GES Must Respond To WASSCE Anomalies Before the Future of Ghana’s Children is Destroyed3>
PRESS RELEASE 18-5-2015
Ghana Education Service must respond to the violent and unnecessary discipline administered during the ongoing West Africa Certificate Examination (WASSCE), demands the child rights organization Challenging Heights.
Challenging Heights believes that these anomalies that prevent children from writing their WASSCE as planned can destroy the future of the children and youth in Ghana.
The ongoing WASSCE has seen several breaches in discipline conduct, such as caning examination candidates on the basis of not paying their full school fees, even though this goes against orders issued by the acting Director-General of Ghana Education Service. Some students who were caned were made to stand outside for an hour, falling behind, as their classmates continued the exam. Other students were sent home to retrieve their school fees.
In one case, a student was not allowed to use the washroom, and was then forced to defecate near the examination hall. The saddest part was that he was made to collect his own feces and clean the place before being allowed to enter the examination hall to continue his paper.
These situations pose roadblocks to children in Ghana and hinder them from furthering their education. This in turn is hampering Ghana’s development.
The potential of Ghana’s economic growth as a result of its investment in the education sector is undeniable. In the newly released Organization for Economic Cooperation and Development (OECD) findings, we see a strong correlation between investment in education and economic growth. It predicts that if all children completed basic education to age 15 then the Gross Domestic Productivity (GDP) of Ghana would not double or triple but increase 38-fold!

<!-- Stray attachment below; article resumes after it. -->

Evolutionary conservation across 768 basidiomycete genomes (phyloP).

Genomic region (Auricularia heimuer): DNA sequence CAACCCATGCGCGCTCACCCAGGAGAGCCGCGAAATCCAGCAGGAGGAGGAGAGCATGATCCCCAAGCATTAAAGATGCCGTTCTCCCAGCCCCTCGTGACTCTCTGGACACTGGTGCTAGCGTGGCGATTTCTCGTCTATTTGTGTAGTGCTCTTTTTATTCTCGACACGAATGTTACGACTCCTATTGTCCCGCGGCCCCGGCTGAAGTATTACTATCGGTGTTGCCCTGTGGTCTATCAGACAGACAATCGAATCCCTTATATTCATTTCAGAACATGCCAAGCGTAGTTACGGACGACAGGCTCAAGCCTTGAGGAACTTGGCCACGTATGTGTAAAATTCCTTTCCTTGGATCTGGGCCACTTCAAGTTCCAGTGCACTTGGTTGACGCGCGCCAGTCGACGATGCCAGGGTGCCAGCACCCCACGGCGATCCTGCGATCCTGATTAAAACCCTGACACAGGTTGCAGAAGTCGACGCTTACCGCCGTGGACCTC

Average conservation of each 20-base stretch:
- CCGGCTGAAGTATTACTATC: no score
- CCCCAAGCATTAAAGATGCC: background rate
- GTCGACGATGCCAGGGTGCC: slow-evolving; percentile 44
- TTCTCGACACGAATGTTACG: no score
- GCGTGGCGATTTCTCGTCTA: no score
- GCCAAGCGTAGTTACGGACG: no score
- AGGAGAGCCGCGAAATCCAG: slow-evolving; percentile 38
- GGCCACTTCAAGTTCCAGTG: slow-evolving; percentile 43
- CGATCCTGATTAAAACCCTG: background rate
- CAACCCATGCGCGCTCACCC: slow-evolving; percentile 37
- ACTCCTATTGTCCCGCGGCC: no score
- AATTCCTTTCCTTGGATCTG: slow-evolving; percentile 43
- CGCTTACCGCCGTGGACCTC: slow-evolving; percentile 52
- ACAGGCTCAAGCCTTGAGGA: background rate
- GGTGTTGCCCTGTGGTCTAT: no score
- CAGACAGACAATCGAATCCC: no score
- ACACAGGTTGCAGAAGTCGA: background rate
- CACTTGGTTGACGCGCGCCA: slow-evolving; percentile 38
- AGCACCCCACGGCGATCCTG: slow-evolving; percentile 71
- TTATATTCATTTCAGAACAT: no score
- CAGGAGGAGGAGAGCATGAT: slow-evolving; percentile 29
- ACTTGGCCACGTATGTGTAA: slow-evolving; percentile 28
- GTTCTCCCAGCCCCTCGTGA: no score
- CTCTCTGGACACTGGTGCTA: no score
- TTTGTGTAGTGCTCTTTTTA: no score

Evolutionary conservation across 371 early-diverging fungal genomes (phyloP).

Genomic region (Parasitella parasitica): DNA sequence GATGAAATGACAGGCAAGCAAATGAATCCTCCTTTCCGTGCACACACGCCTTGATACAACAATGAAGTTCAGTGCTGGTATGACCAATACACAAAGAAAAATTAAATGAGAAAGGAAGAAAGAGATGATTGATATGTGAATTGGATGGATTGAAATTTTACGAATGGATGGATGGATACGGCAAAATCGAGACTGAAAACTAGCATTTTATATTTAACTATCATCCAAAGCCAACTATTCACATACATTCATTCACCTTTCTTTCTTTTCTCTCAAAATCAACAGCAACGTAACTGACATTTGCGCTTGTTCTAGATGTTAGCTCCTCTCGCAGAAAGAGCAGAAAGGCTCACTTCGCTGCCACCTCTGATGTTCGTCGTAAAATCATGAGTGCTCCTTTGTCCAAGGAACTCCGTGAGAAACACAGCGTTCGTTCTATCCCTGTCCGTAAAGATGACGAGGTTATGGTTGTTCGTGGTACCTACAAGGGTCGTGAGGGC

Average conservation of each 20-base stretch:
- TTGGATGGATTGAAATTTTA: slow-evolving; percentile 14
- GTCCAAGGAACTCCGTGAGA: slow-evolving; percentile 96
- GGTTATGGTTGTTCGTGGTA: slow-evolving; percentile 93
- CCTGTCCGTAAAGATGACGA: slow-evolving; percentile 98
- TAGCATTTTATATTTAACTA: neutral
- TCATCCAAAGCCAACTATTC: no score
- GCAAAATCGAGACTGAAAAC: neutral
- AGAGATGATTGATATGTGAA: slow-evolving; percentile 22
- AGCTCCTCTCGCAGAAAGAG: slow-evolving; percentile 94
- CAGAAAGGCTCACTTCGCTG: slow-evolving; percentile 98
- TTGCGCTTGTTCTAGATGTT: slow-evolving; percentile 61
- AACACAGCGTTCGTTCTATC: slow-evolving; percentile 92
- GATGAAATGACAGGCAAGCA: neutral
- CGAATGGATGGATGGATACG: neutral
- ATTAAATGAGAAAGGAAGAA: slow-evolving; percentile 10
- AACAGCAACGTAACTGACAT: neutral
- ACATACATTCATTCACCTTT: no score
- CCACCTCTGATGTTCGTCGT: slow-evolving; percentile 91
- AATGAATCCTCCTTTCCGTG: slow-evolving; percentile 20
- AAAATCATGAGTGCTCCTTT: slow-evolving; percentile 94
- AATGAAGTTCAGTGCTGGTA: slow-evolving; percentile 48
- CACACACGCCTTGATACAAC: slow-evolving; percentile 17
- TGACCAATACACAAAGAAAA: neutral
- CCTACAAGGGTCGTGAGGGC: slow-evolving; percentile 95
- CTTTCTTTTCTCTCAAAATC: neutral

It is on this basis that Challenging Heights demands a response from Ghana Education Services to prevent future breaches, and so not to waste the meager resources we have invested in our children in Senior High Schools. Challenging Heights seeks to promote children’s rights and envisions “a world where every child is in school and lives in a loving and caring family”.
On Wednesday, April 22, 2015, Daily Graphic reported that three girls at St. John’s Grammar Senior High School in Accra were prevented from writing their Christian Religious Studies paper in the ongoing WASSCE, due to their bushy hair. Interestingly, the acting Director-General of GES was quoted to have said that the school should register the students in the upcoming November/December edition of the WASSCE at its own cost.
We want to know who is responsible for following up and making sure the girls are allowed to register again, and how can their situation be prevented in the future.
Sadly, we have had several cases were students were sacked for failing to pay all school fees. Though the GES issued a directive that no child should be sacked during the WASSCE on the grounds of not paying their full school fees, this continues to happen. It appears that it is a standard practice in schools that students who owed part of their school fees are canned and cautioned before being allowed to write exams, on a daily basis. In cases where students are caned and made to wait outside before they start their exam, there is no doubt that the children are not able to perform their best, considering the loss of exam time, plus psychological and emotional distress endured.
How can we, as a country, expect children to perform well on their final exams immediately after suffering physical violence or caning – or when they are denied their right to properly sit papers, at no fault of their own? These children are plagued with fears, tears, anxieties and stress, which does not provide the right psychological frame to write and excel in any academic test or examination.
We are particularly concerned about what becomes of their future, destiny and the investment that their parents had made into their lives – both for the individual children and for the loss of benefit to our country’s economy.
As of now, Ghana Education Service has not openly expressed their plans to address these breaches, or to enforce the very directives issued to prevent this from happening next year and in the years beyond.
For interview contact:
David Kofi Awusi, Advocacy Manager, Challenging Heights
Cell: +233 244 515 761 or email@example.com